A set back for “Airbnb”-style letting

Lessees of long leases of dwellings may face problems if they attempt to let out those premises on a short-term letting.

In the recent case of Nemcova v Fairfield Rents Limited[2016] UKUT303 (LC), the Upper Tribunal decided that a short-term letting was in breach of a covenant in the lease which restricted the use of the premises.

The tenant, Mrs Nemcova, was the leaseholder of a flat which had a term of 99 years. One of the covenants in the lease was not to use the demised premises or permit them to be used for any illegal or immoral purpose or for any purpose whatsoever other than as a private residence.

The landlord applied to the First-Tier Tribunal (Property Chamber) for a determination under s. 168(4) of the Commonhold and Leasehold Reform Act 2002 (determination of breach before forfeiture notice).

Mrs Nemcova accepted that she granted a series of short-term lettings of the flat and advertised its availability on the internet. She claimed that she only let the flat out for about 90 days a year and the lettings were almost all to business vistors rather than holiday lets.

The First-Tier Tribunal determined that Mrs Nemcova was in breach. She appealed.

The Upper Tribunal upheld the determination, concluding that the duration of the occupier’s occupation is material as to whether the occupier is using the premises as a private residence. The judge held that in order for a property to be used as the occupier’s private residence, there must be a degree of permanence going beyond being there for a weekend or a few nights in the week. The judge did not consider that where a person occupies for a matter of days and then leaves it can be said that during the period of occupation he or she is using the property as his or her private residence. In such circumstances the occupation is too transient to be considered to be using the premises as a private residence. Accordingly, the tenant was in breach of the restrictive covenant.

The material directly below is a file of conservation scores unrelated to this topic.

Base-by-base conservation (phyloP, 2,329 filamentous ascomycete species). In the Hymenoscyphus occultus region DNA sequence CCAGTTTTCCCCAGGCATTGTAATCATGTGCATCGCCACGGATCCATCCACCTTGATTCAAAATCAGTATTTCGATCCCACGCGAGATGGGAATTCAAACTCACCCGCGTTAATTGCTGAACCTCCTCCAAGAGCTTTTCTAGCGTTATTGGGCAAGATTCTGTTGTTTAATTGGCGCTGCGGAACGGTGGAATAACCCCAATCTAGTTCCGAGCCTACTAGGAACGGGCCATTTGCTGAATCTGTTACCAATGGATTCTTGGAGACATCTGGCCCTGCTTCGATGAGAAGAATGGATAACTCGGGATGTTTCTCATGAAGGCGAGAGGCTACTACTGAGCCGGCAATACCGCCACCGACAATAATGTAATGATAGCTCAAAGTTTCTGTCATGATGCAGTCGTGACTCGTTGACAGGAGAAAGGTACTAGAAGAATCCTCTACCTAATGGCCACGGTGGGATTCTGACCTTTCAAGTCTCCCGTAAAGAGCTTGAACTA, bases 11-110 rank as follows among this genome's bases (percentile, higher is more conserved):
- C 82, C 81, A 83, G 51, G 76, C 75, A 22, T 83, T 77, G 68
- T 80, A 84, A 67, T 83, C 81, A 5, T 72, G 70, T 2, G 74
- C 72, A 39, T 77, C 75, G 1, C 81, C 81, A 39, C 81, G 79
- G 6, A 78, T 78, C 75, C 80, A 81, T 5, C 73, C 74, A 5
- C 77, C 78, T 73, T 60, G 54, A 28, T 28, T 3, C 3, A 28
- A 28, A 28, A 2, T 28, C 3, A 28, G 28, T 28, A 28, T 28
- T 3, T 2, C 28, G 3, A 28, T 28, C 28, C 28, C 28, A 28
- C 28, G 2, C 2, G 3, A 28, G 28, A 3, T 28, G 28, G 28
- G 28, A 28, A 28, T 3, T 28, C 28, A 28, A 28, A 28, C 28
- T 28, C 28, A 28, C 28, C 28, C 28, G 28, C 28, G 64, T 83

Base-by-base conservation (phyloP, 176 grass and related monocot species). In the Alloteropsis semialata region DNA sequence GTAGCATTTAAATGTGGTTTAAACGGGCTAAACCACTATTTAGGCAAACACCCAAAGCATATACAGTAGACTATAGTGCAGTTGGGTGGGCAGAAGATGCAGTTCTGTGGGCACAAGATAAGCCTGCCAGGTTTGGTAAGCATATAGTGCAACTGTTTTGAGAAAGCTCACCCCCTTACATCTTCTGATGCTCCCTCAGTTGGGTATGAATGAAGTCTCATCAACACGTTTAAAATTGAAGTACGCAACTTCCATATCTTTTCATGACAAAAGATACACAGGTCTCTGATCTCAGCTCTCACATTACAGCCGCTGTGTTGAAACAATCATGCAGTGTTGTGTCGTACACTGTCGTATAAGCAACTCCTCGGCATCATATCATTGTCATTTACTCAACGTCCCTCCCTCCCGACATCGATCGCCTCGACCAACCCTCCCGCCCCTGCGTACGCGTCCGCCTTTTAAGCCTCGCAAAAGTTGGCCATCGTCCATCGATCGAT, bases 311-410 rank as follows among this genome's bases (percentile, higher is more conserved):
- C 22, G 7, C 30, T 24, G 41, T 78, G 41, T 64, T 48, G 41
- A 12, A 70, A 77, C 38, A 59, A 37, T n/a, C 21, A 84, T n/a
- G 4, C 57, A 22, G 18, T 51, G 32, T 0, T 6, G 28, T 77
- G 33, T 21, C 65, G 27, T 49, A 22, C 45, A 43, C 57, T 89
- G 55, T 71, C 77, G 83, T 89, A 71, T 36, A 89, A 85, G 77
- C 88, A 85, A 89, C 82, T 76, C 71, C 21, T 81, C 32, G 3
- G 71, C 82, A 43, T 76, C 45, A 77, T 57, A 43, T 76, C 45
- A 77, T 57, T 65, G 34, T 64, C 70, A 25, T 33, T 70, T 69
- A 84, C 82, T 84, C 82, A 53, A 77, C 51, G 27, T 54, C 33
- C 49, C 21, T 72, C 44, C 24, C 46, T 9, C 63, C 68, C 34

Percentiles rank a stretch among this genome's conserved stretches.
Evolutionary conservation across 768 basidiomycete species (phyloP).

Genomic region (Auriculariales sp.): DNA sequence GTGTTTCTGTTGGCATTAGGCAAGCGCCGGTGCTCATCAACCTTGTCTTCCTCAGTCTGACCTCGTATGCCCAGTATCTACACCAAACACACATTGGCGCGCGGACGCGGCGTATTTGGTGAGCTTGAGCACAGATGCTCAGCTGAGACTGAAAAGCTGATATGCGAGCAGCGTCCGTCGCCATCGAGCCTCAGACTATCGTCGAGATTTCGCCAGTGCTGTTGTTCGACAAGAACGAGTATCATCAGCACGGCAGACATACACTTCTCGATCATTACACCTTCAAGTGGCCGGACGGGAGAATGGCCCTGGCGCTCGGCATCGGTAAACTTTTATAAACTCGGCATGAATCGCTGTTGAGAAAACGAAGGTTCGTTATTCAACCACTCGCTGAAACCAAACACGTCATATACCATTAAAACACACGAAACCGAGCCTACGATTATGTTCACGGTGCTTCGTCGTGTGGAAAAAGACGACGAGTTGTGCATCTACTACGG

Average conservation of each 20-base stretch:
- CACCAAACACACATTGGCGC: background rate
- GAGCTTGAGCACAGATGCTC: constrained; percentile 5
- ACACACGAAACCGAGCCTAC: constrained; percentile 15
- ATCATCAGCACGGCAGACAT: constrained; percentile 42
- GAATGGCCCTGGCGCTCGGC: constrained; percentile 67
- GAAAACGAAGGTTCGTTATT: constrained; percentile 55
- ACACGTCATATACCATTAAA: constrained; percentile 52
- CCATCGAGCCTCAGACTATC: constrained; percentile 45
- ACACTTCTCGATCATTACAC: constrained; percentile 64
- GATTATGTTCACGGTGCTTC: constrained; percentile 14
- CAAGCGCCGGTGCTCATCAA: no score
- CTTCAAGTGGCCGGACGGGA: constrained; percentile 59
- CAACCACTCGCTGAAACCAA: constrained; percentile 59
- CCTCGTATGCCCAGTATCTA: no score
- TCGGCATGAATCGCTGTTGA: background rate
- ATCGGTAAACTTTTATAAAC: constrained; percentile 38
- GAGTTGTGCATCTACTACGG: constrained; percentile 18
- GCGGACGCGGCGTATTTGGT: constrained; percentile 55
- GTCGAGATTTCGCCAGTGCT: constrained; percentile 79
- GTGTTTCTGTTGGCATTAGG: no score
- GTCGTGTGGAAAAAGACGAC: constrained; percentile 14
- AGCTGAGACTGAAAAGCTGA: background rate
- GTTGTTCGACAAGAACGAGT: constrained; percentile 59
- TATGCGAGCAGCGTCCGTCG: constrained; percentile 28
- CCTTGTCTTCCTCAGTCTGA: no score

This case is likely to be of importance to landlords where the use of flats within a building for short-term letting can cause undue disruption and annoyance to other residents.

It will be important, therefore, for tenants to give careful consideration to the terms of their lease before letting out their flat on a short-term letting.

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Simon Wood

Barrister, Dispute Resolution

Simon is a barrister within the Dispute Resolution department having been called to the bar in 1987. He was a tenant in chambers in the...

Barrister, Dispute Resolution

Simon Wood

Simon is a barrister within the Dispute Resolution department having been called to the bar in 1987. He was a tenant in chambers in the Middle Temple for ten years where he had a broad practice in general commercial and civil litigation before increasingly specialising in property litigation. Before he joined Hart Brown in June 2012 he was in private practice in central London.

Simon has substantial expertise in all aspects of property disputes as well as property related professional negligence claims and insolvency.

Simon is a trained mediator and a keen advocate of alternative dispute resolution as a way of resolving claims. He is also a member of the Property Litigation Association in the Middle Temple.

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